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The daily Tar Heel. (Chapel Hill, N.C.) 1946-current, April 24, 1951, Page 1, Image 1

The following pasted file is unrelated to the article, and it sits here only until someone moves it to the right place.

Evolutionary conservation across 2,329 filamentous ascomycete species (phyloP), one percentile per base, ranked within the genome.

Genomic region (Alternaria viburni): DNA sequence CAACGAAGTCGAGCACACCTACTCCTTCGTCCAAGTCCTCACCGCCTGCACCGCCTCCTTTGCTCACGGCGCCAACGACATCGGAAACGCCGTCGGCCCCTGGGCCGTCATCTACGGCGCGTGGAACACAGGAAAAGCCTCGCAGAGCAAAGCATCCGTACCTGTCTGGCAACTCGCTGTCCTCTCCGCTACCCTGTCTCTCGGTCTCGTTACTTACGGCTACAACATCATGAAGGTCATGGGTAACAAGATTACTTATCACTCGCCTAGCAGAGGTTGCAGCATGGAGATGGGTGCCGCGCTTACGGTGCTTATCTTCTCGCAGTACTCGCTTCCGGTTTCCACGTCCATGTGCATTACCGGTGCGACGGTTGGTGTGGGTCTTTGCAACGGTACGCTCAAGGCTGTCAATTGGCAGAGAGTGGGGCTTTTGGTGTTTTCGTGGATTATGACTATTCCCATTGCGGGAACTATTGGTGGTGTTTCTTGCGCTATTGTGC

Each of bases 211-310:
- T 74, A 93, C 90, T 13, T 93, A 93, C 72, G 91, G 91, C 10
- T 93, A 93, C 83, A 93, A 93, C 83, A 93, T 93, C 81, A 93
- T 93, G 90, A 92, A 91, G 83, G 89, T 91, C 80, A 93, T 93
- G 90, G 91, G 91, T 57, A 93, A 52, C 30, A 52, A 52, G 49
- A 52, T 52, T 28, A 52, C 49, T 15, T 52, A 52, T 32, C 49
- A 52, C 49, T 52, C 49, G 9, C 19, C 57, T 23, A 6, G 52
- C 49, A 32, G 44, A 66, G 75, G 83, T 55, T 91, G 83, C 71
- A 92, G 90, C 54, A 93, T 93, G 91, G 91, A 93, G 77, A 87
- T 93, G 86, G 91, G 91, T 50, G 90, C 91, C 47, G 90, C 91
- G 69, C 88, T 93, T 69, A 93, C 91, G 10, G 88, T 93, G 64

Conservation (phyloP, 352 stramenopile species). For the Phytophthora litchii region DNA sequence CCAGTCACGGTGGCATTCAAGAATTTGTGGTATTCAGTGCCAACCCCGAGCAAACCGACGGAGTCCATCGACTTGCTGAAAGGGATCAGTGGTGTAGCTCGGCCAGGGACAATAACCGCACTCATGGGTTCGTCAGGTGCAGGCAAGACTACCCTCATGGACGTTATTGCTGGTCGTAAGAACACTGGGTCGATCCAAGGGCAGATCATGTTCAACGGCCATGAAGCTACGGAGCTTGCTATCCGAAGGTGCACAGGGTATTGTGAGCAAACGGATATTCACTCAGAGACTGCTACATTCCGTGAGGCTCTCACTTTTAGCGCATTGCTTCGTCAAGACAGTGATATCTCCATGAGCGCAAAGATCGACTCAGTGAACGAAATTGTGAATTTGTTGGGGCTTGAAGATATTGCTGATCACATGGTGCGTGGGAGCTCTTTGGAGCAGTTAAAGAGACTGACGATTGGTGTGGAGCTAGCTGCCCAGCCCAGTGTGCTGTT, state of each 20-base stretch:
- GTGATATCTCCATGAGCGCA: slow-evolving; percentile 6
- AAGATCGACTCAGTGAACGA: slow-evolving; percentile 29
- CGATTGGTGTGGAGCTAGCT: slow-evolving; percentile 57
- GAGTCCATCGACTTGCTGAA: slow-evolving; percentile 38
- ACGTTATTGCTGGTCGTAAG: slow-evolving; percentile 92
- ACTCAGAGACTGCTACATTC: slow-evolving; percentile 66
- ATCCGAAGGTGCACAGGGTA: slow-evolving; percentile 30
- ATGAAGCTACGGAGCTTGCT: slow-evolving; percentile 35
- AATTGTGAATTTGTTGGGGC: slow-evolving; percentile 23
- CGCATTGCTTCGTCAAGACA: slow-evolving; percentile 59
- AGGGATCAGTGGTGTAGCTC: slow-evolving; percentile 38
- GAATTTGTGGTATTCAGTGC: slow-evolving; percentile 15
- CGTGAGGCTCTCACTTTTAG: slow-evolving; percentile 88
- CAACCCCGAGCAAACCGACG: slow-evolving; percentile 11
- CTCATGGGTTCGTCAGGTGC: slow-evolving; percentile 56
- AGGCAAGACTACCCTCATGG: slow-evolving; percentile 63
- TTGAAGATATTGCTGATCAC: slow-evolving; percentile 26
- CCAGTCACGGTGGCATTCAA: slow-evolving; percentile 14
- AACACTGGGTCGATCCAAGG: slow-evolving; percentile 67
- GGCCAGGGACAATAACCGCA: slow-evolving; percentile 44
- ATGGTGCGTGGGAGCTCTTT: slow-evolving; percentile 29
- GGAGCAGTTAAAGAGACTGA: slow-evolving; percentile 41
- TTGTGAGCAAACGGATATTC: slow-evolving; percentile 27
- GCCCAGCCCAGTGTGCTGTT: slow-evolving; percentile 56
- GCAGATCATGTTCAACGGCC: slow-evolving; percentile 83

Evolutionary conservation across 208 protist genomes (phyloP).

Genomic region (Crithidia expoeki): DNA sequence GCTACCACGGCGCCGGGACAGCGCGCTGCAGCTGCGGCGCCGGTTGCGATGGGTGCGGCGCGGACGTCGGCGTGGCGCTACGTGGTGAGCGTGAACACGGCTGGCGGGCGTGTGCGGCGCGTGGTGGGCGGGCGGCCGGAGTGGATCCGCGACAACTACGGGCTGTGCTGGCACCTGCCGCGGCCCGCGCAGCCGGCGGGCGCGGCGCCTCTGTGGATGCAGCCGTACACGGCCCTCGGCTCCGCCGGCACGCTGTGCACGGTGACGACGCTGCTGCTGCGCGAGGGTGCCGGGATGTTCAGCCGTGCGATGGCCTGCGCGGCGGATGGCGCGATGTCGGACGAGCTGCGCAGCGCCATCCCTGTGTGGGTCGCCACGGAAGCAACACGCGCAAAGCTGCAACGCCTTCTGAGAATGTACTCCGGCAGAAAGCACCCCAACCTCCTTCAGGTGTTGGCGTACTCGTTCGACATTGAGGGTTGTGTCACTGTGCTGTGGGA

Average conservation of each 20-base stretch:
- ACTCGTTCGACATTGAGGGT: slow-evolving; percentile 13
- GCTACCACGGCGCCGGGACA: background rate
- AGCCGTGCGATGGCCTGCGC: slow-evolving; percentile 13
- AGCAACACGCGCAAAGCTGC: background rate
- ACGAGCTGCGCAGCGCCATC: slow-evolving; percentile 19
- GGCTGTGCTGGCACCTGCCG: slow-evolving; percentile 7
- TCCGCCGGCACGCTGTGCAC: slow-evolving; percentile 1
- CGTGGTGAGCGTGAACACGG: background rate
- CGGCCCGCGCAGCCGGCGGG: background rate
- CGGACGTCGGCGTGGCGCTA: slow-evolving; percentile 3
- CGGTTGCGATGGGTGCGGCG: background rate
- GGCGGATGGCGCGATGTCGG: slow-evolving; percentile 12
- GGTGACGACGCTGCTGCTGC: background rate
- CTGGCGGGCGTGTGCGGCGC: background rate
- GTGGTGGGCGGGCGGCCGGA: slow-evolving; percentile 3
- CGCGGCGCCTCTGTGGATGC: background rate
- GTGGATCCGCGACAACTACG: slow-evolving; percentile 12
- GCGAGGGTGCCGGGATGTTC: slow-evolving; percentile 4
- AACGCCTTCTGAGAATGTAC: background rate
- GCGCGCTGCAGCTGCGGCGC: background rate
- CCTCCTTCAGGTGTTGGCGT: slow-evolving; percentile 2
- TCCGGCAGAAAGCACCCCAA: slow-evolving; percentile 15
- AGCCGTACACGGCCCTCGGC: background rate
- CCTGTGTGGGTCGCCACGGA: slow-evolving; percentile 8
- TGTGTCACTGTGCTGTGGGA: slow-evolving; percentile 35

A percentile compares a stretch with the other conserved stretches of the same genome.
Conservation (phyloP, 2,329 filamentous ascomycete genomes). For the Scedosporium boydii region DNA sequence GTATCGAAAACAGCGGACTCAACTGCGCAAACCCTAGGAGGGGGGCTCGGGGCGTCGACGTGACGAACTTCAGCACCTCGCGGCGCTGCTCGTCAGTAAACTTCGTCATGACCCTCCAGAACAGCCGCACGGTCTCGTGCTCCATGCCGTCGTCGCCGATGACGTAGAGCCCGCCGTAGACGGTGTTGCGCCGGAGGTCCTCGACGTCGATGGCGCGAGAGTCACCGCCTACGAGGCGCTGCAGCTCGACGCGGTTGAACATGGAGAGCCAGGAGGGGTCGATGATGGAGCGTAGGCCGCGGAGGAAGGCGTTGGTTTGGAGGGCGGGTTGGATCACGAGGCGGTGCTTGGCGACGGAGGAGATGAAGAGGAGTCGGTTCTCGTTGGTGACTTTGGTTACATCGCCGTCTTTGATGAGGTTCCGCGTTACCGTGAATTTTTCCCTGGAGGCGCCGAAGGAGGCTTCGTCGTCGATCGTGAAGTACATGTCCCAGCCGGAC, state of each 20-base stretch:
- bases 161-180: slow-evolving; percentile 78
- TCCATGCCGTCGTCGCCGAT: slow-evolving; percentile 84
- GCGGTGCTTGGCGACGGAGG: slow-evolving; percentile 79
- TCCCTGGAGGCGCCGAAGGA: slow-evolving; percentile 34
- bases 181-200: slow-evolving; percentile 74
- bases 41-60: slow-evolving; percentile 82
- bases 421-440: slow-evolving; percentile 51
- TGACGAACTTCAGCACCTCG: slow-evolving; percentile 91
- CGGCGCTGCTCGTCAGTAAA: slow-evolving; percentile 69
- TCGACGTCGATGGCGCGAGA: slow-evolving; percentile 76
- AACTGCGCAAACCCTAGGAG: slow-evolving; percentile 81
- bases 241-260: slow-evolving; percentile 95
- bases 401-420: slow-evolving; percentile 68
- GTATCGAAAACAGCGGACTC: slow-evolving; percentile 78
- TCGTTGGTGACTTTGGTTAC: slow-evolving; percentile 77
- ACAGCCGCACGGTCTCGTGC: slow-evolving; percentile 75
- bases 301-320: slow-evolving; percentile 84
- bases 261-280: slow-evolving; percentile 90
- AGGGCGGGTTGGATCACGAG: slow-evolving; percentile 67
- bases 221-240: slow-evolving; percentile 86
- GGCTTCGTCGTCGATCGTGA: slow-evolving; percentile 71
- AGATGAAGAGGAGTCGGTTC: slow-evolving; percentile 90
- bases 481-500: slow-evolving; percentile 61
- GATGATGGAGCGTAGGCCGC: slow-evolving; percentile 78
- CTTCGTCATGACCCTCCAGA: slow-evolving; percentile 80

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B H-'C LXBHAHT SEHIALS DE?T CHAFEI. HILL. B. C 8-31-49 CRITICAL . The actions of the new stu dent government administration in the weeks ahead are critical to the future of the school. See editorial, page 2. WEATHER Mild today. Yesterday's hijh 63; low 40. Expected high to day 72. VOLUME LIX CHAPEL HILL, N. C TUESDAY, APRIL 24, 1951 NUMBER 12G Senior Council Reveals Plans For Weekend All-Senior Movie, Barefoot Tradition, Picnic Are Slated Plans for a -senior weekend in wliitli aU seniors may take part have been announced by the Senior Council. 'ine special activities will be held in conjunction with Spring Germans which feature Ralph Flanagan. The dates are May 10 12. To open the schedule an all senior lute movie is to be pre sented on Thursday, May 10. at the Carolina Theater. Late per mission has been granted to senior coeds through the Interdormitory Council and Dean Carmichael's office. Friday, May 11, will be annual Senior Barefoot Day. All seniors will attend class shoeless. To end the big weekend there will be the senior class picnic at Hogan's Lake starting at 10 a.m. on Saturday. The food 'will in clude barbeque, slaw, hush pup pies, and soft drinks. For enter tainment there will be horse shoes, volley ball, badminton. Softball, and swimming. Trans portation will be provided to and from the picnic. In issuing the plans, Senior Class President Ned Dowd said, "We want 100 percent participa tion in all senior activities this jear. Every senior should go barefoot on Barefoot Day. It's a senior class tradition so let's all take part." Comic Feats To Highlight Coed Derby Seven groups of Coeds will be put to test Thursday afternoon at 3 o'clock in Kenan Stadium to sec who will be the winner of the sixth annual Sigma Chi Der by. The groups participating will be the sororities, the Independent Coed Association and the Stray Greeks. Special feature of the Derby will be the choosing of Miss Mmlcrn Venus of 1951. Judges for the Modern Venus contest will be Dr. and Mrs. J. P. Har land, Dr. J. L. Godfrey, Bill Fri day, and Ray Jefferies. The contestants in the Derby will be judged on a point basis and the winners will be awarded a loving cup. Pi Beta Phi sorority won the cup last year. The Derby will consist of seven events. The first is a "Juggler's Jest" which is a feat combining manual dexterity and eggs. The second features Dick Bunt ing in a pie throwing contest call ed "Hit the Geek." "The Grand National" is a series of relay races. There is al so a pie-eating contest. The "Secret Event" is to be kept just that until Thursday. The last event and the climax of the Derby will be the choosing of Miss Modern Venus. The Sweetheart of Sigma Chi will be presented Saturday night at the Sigma Chi Sweetheart Ball held in the Carolina Inn. Preregistrarion All General College students who expect to attend summer school, either one or both terms, should preregister for their courses during the period begin ning Wednesday. May 2. and ending Wednesday. May 16. Appointments with advisers may be made by signing the appointment sheets in the Gen eral College office. 308 South Building. Students who are not planning to attend fall quarter should preregister at the same lime. I I , v If - s -A f -r " If NEW MEMBERS OF THE ORDER OF THE GRAIL who were initiated in secret ceremonies Sunday night .are top row. left to rightt Bill Burkholder, Ralph Crever, Gene Oberdorf er. Wil liam Pregnall. Hamilton Horlon; middle row: Al House. Bill Headlee. Jim McLeod; and bottom row: Ed Love. William Graham, John Denham. Larry Botto, and Dalion Ruff in. Original Mystery Will Open Tonight Tonight and tomorrow night at 7:30 a Playmaker cast of 10, under the direction of William Sklarsky, will present Jim Ginther's original murder mystery, "Tempest in a Teacup." The play, admission free, is written in three acts, and tells of the poisoning of Profes- ; sor King, chairman of the Eng lish depai;tment at an unidenti fied college. There are nine faculty members who had motive and opportunity" to commit the crime, and it is the local de tective, Ed Jamieson, who finally discovers the murderer. Bill Sklarsky, who will direct, is a graduate student from Brook lyn, , N. Y, He was last seen as an actor in the Durham Theater Guild production of "Light Up the Sky" last February. Sklarsky has done considerable work in radio, having worked as a script writer and actor over New York stations. The leading role of Professor King, whose slaying sets the plot rolling, will be played by Larry Peerce, New Rochelle, N. Y. Peerce was seen in "Of Thee I Sing," and is considered an out standing comic actor. In this stu dent production he will attempt a serious and dramatic part. Chuck Kellogg will play the de tective, Ed Jamieson, who solves the crime. Kellogg is a graduate student with considerable exper ience in the theater. He has per formed with several stock com panies in the northeast, as well as operating a few of his own. Hal Hackett, who made his debut on the Playmaker stage last month, will play Bob Olson. He has been under contract with several Hollywood film com panies, as well ' as playing on Broadway in the musicals "Bo nanza Bound" and "Lend an Ear." (See PLAYMAKEHS, page 3) Dr. Newman To Present Hill Recital Dr. William S. Newman will present one of two programs that he has been giving on tour in colleges and universities during the past two weeks tonight at 8:30 in Hill Hall. Dr. Newman, in his tour includ ing schools in Pennsylvania, West Virginia, and Ohio, will give a program including music by Mendelssohn, Haydn, Brahms, and Scriabine. This summer, Dr. Newman will conduct the first annual clinic for piano teachers. Offered jointly by the Extension Division and the Music Department of the Uni versity, meetings will take place July 2-5. ; " A-, . .. '', ' V " mawm mil miiwu iij uminnit Phi Debates Merger Act Here Tonight The Philanthropic Literary So ciety will debate tonight resolving that "North Carolina College in Durham be instituted as a part of the Consolidated University." Introduced by Mel Tiesass, the bill is scheduled to come up for discussion at 8:30 in the Phi Hall of New East. Speaker Ham Horton predicted the debate would become "very spirited" and he extended an in vitation to everyone to attend the open meeting. Horton also pointed out that a discussion of forthcoming Di-Phi banquet would be held and that all representatives should be present to help in formulating plans for the event. Ugliest Man To Get Y Will Become I r ARDEN Grail Inducts 13 Members; Y Rites Held The Order of the Grail an nounced its 13 new members to the campus yesterday when each of the new initiates attached a card bearing his name to a large poster in the YMCA at 15 minute intervals throughout the morn ing. The Grail held its 34th initia tion Sunday night in secret cere monies near Chapel Hill. Men brought into the order were Larry F. Botto, junior, Bradenton, Fla.; William R. Burkholder, jun ior, Eagle Springs; Ralph L. Cra ver, sophomore, Lexington; John Denham, junior, Washington, D. C; William E. Graham, Jr. junior, Jackson Springs; Hamil ton C. Horton, Jr., sophomore, Winston-Salem; James Albert House, junior, Hobgood; Edgar Love, III, jun ior, Lincolnton; William O. Head Ice, junior, Ashcville; James C. McLeod, Jr., sophomore, Florence, S. C; Eugene Oberdorfer, II, Atlanta, Ga.; William S. Preg nall, sophomore, Charleston, S. C, and Daltori D. Ruffin, junior, Fort Lauderdale, Fla. Membership in the top rank ing honorary service organization (See GRAIL, page 3) Cup Friday -.- Jl BOISSEAU 1 i ! I From UNC: Radiomen Broadcast On WDNC The Communications Center and Department of Radio have completed arrangements with Station WDNC-FM, Durham, en abling Carolina radio majors to get actual on-the-air experience to supplement their classroom training through daily program ming direct from Swain Hall studios. Radio: students, under the di- ection of Student Station Man ager Tom Maness, began broad pasting yesterday afternoon, pre senting an hour and a half of programming from 4:30 until 6 .o'clock. The programs are being broadcast five days a week over the Durham FM station. , j The arrangement is similar to that of last .year, when WDNC Manager Frank Jarman made ar rangements for Carolina students to use the Swain Hall facilities to program through the Durham outlet. The programs are broad cast live from Chapel Hill and sent over telephone wires to Dur ham where they are sent out on the WDNC-FM transmitter. , By next year the University hopes to have its own 250 watt FM educational station for broad casting in the Chapel Hill area. The application for such a station has recently been accepted by the Federal Communications Com mission in Washington. MUntil we get our own station," Maness said, "this arrangement with WDNC will give all of us a chance to gain actual radio ex perience. Maness has appointed Walt Whitaker, senior from Graham, to the post of program director. Jack Markham, Durham, will be production director, and Alan Compton, Garner, chief engineer. Music director is Charlie George, Raleigh, and music librarian is Marty Armstrong, Henderson ville. Betty Steele, Durham, has been appointed continuity chief, and Tom Tucker, Monroe, is chief announcer. Liberal Education Di's Topic Tonight" The Di Senate will discuss the liberal education plan of Chancel lor Hutchins of the University of Chicago tonight at Di Hall in New West Building at 8 o'clock. Ken Penegar will introduce the bill. Rogues Gallery Who is the ugliest man on campus? It's hard to say, but Theta Chi Fraternity will present 10 of the ugliest to the campus Wednesday morning in the YMCA lobby. And students will get their chance to vote for the man they think deserv--ing of the title, whether his looks be natural or cleverly made up. The winner will be announced and presented to his Queen for the night Arden Boisseau, May Queen of 1951 along with a list of prizes including an all-expense-paid-date with Miss Boisseau at the University Club Carnival Friday night. . A sizzling T-bone steak and cjiicken dinner, along with four mor.e free meals, will top the list of prizes donated by Chapel Hill merchants. If he has a car, the Ugly Man will win a free' car wash. And to get in trim for his date, a haircut has been offered as another prize. ; He will get a personally en graved gold cup from Theta Chi presented by the May Queen at the Friday night cere monies. The campus will get a Golden Fleece ill Conduct 48th Tapping . , Honorary Society To Tap Monday At Memorial Hall The Order of the Golden Fleece, highest men's honorary organization on campus, will con duct its 48th annual tapping cere monies for . new members next Monday night at 7:30 in Memorial Hall. Following the tapping, the an nual Valkyrie Sing will be held. This event each year gives fra ternity, sorority, and dormitory groups a chance to compete for loving cups given by the order of the Valkyries, women's honorary organization. : The number and names of the men to be tapped will not be re vealed until the ceremonies Mon day. - At a surprise tapping last year Dr. Frank P. Graham was retap ped in absentia into the organi zation. The year before that, Judge John J. Parker was retap ped. Nine students were tapped into the organization last year. The doors to Memorial Hall will be promptly closed at 7:30, the Fleece said, to preserve the im pressiveness and solemnity of the service. All who wish to attend the tapping must be in their seats at that time. The tapping of new members into the men's honorary order marks the Golden Fleece's only public meeting each year. It has been a practice since the group's founding in 1903 to conduct meet ings and activities in secrecy. Since the names of the officers are withheld from the public but are released at the tapping, the Jason, Hyparchos, Grammateus, and the Christopher for the past year will be recognized Monday. Members of the Fleece are chosen for their personal integ rity, outstanding service in one or more fields of student activity, scholarship and leadership. The order does not set a cer tain number for membership each year, but selects in proportion to the number of men on campus "deemed worthy of membership," a Fleece spokesmen said. In past years, the Fleece has inducted such outstanding men as the late O. Max Gardner and J. C. B. Ehringhaus, both former North Carolina governors; Dr. Graham; Greater University Pres ident Gordon Gray; Chancellor Robert B. House; author Thomas Wolfe and band leader and tele vision star Kay Kyscr. 'chance to .file past the Ugly Man all for the benefit of the Damon Runyan Cancer Fund. The entry deadline has been extended to Wednesday at 9 a.m. to handle last minute en tries, according to contest chair man Jim Nichols. Photographs are now being accepted at the Theta Chi house on East Rosemary St., Nichols said. To be a qualified entrant, a person need only be a male student at the University, he said. Natural ugliness is not necessary, Nichols said. , He also explained that the use of makeup and trick photography is legitimate, but that none of it may be professional. From among the entries, the 10 ugliest men will be selected by a committee formed from the fra ternity and those will go on dis play in the lobby of the Y for vot ing by the entire student body. The voting will take place to morrow through Friday and poll ing will be conducted by deposit ing pennies in. containers under the pictures. Each student man contribute as many pennies as he wishes and the man gaining the (See UGLY, Page 3) W Five Students Here Eligible For Grants yAAorehead Fun By Walt Dear Five nominees, four of them Phi Beta Kappas, have been chosen from 125 applications to represent Carolina for the first Morehead ' Scholarships; Chancellor R. B. House an nounced yesterday. The nominees are Calvin Theodore Leonard, Jr., Greens- boro; Edward George Bilpuch, Barter Theater 'Heiress' Is Coming Thursday By Charlie Brewer The Student Entertainment Committee will bring this year's series to a close when it pre sents "The Heiress" by the Bar ter Theater group in Memorial Hall Thursday night at 8 o'clock. The usual plan of admission will be followed. Students will be admitted free upon presenta tion of identification cards ' at auditorium doors, which open at 7 p.m. Tickets for student wives, townspeople, and faculty will go on sale at 7:40 for $1 each to fill any remaining seats. The story of the Barter Theater and its young founder and direc tor Bob Porterfield is a typical American "success story." During the depression Porter field knew hundreds of hungry actors looking for work and no ticed that many people wanted to see the live theater in action but had no money. In the high lands of Virginia, his native land, he knew there were plenty of farmers that had surplus hams and other food they couldn't sell. He brought the actors and the audiences together renewing the ancient custom of bartering serv ices rendered for commodities in to modern actuality. Leading a band of 22 hungry actors, Porterfield chose Abing don, Va., as the scene for his ex periment on June 10, 1S3. For the next 17 years they were to prove that the American people craved and demanded good the ater and would flock to see it. The group has produced more than 200 different productions of classics, new plays and famous Broadway hits. Stray Hats, Hogan Party For Juniors "Bring a gal, bring a blanket," will be the battle cry of all jun iors Saturday when the class of '52 gathers at Hogan's Lake for the big Junior Jamboree. All juniors are asked to make plans Saturday for the gala fes tivities which are scheduled to start following the Blue-White football game. Juniors and their dates will be admitted free of charge. The big junior weekend will start on Friday with the annual Straw Hat Day. Straw hats will go on sal in the Y Court today for 50 cents. The weekend windup on Sat urday night will feature a pic nic with food served by the Junior Class, dancing to hillbilly music, door prizes, and the blanket party as the evening's finale. Drawings for door prizes will be held following the picnic with about 15 prizes to be given away. Numbered tickets for the door prizes will be given with each purchase of a straw hat. Adah, Pa.; Richard Hampton Jenrette, Raleigh; William Stan ley Roth, Oteen, and Wyatt Hels abeck, Troy. The nominations were forward ed by House on recommendation of the local Morehead scholarship committee headed by Dean Wil liam Wells. The UNC nominees will be com peting with other selectees from Carolina schools who also have remittted five nominations to the central committee headed by Coach Bob Fetzer. Schools rang ing from Guilford, which has a 500 enrollment, to UNC, which presently enrolls 5,800, are sub mitting up to five nominations for the announced $1,500 scholar ships given on a yearly basis from a fund of $2,000,000. The nominees were chosen on high scholarly attainment, future academic intentions, and dem onstrated leadership. Wells stress ed that all around ability was aiv important requirement for the nominations and that the require ments roughly resemble those of the Rhodes Scholarships. "The committee regretted that nominations had to be limited to five selectees. There were a num ber of applicants that would have been selected had not the number been narrowed to five," he said. Wells pointed out that "modi fications of selection procedure" will be made next year. Members of the committee are -Wells, chairman; Guy B. Phillips, Dean of the School of Business Administration; Roy Armstrong, Director of Admissions; Edward F. Lanier, Central Records, and Special Assistant to President Gray, William Friday. The committee received aid in selecting nominees from the Uni versity scholarship committee. Each of the nominees has serv ed in various student fields. Leon ard, a first year law student, served as Student Body Vic; President. He is now president of the Interdormitory Council. Bilpuch was a standout of the defensive football team last year and is now doing graduate work in physics. Helsabeck is at pres ent working on his MA. degree and will go into the field of edu cation. Jenrette was editor of The Daily Tar Heel lat year and served on the Student Council this year. The Scholarships were set up last quarter under the Morehead foundation. This year the funds will go to those beginning grad uate or special work. Eventually, the funds will be extended to high school graduates. The scholarships have been com pared to the Rhodes Scholarships. Dean of Students Fred Weaver is on the Central Committee, the group which makes the final selections for the scholarships. Officials expect that the an nouncements of the final choices will be made before June. IFC Rushing Only one person has signed up with Ray Jefferies at the Dean of Students office to be rushed by fraternities for spring rushing. The IFC has announced that it will extend the "signing up period" through today. Tuesday through Thursday, May 1-3. and Monday, May 7. have been set as the official rushing nights. Fraternities will be host to prospective pledges from 7 o'clock lo 9:30 p.m. on these nights, Jti ...